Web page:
Harwood suggested that Fisher and other economists direct their attention to the securities and land markets, where speculation caused runaway price inflation: "In the case of securities, [the check against commodity price inflation provided by foreign competition] ... cannot act. In the absence of any outside check, the situation is similar to the famous tulip speculation which occurred in the Netherlands, or even to the ill-fated Florida land boom."

Other than this brief mention, however, Harwood passed over the dynamics of land markets and the impact of government's methods of raising revenue on the business cycle. Another Georgist of note absent from the 1929 conference was Francis Neilson, although from the records I have seen he did not attend, even though he had taken "an active part in the land campaign" of 1912 in Britain. During the Depression years, Neilson worked on the book Man at the Crossroads, examining his own economic principles, which was published in 1937. Although his own investment losses during the early 1930s were significant, he managed to recover better than most.

"I succeeded in laying ... a financial foundation which, in a few years, helped to retrieve seventy-five per cent of my losses. How this was accomplished I do not know."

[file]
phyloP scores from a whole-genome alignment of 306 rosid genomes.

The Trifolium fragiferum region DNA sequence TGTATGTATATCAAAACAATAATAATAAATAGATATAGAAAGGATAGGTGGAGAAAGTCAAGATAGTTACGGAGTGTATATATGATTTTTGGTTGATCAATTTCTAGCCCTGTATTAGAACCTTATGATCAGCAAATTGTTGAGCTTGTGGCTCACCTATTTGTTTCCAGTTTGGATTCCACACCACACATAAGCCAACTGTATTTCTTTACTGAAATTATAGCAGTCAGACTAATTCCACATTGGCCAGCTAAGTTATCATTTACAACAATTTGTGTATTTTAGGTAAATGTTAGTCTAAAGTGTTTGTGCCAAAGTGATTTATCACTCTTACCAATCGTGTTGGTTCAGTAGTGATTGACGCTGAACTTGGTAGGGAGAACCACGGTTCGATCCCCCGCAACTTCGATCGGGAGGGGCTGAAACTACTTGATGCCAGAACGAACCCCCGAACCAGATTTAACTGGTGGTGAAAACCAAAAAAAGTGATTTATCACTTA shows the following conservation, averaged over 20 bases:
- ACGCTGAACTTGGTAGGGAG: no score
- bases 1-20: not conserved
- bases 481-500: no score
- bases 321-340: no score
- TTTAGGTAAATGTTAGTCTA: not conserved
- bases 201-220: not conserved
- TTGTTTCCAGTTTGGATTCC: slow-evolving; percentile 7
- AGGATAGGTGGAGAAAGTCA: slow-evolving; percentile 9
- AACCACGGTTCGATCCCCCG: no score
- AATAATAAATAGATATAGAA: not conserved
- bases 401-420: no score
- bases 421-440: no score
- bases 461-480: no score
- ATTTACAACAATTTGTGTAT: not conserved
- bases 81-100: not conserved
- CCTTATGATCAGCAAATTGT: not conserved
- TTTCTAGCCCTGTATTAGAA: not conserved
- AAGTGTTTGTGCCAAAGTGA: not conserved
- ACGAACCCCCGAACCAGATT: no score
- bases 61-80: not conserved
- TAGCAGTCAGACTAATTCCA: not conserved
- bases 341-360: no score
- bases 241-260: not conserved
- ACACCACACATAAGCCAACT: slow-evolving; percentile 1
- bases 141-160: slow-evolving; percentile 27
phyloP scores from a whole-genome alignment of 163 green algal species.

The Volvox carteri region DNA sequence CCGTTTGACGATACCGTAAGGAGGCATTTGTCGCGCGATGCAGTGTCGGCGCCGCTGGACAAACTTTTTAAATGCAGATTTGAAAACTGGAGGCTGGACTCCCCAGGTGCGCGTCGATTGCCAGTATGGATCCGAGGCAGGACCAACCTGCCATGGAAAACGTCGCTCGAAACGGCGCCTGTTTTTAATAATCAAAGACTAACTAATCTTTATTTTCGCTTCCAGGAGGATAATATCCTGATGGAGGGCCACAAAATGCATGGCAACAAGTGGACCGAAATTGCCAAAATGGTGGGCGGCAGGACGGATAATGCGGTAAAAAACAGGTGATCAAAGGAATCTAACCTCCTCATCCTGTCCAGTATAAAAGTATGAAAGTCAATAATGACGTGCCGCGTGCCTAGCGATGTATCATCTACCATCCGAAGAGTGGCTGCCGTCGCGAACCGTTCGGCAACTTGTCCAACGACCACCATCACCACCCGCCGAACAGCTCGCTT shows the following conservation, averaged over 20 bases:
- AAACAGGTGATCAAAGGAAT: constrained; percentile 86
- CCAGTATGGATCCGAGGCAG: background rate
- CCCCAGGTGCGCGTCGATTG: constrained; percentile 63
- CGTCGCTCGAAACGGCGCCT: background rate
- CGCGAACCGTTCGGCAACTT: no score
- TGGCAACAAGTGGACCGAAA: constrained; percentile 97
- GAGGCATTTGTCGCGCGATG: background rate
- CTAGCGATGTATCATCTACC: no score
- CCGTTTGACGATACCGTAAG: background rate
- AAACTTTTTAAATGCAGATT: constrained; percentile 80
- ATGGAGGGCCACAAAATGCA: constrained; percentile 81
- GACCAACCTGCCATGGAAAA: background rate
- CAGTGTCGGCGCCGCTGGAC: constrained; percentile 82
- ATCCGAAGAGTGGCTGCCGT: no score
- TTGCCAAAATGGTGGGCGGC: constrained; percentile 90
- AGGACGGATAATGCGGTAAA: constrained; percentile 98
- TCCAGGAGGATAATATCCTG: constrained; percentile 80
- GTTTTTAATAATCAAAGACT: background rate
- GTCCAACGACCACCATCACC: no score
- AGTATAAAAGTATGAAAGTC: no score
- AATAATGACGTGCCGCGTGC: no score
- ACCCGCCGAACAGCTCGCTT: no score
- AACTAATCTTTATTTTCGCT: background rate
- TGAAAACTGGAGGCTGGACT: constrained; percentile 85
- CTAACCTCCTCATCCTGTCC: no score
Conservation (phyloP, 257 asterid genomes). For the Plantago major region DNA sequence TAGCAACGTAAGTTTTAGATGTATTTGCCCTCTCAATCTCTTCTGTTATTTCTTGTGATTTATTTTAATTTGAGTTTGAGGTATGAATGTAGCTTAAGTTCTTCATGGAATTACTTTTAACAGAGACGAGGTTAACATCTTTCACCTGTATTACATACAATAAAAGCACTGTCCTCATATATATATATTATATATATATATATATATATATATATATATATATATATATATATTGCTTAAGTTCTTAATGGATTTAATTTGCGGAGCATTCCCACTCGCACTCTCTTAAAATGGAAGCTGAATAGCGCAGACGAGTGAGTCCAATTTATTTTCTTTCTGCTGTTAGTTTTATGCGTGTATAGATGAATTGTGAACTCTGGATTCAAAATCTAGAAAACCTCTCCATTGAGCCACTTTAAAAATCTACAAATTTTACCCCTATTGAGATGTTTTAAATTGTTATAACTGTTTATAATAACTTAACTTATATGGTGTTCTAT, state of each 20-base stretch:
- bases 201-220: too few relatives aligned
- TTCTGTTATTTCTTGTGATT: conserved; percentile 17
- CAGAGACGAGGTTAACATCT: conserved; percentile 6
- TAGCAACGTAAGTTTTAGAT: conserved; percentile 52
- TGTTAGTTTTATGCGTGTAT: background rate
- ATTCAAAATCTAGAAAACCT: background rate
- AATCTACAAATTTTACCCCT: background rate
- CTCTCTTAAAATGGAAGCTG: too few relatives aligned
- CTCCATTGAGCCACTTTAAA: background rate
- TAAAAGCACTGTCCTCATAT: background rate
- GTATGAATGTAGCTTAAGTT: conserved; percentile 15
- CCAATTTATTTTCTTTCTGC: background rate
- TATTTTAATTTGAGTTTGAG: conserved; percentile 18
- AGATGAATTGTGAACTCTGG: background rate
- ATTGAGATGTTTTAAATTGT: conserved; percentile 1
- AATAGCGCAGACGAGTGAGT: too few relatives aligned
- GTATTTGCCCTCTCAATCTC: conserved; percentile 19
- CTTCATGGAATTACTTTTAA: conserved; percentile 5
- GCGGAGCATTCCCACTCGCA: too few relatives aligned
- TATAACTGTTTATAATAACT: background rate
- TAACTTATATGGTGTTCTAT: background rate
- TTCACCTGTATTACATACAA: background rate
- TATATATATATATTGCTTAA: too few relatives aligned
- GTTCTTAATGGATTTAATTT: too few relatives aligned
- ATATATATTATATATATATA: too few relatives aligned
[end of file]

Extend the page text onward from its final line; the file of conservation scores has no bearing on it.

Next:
His familiarity with Henry George's analysis of business cycles did not prevent him from holding stocks too long when the speculative fever of 1929 was in full swing. It is also worth noting the financial fortunes of another writer who had spoken and written extensively on the land question -- Winston Churchill. Not that Churchill would have accepted an invitation to speak to International Union members that year (he was by this time firmly in the Conservative camp), but he had departed on the 3rd of August for a vacation in North American, first to Canada and then the United States.

"On the Atlantic coast he paid a courtesy call on Herbert Hoover; toured Civil War battlefields, ... and was in New York ... when the market crashed," writes William Manchester (The Last Lion, 1983). He actually visited the New York Stock Exchange on the 30th of October. He later wrote: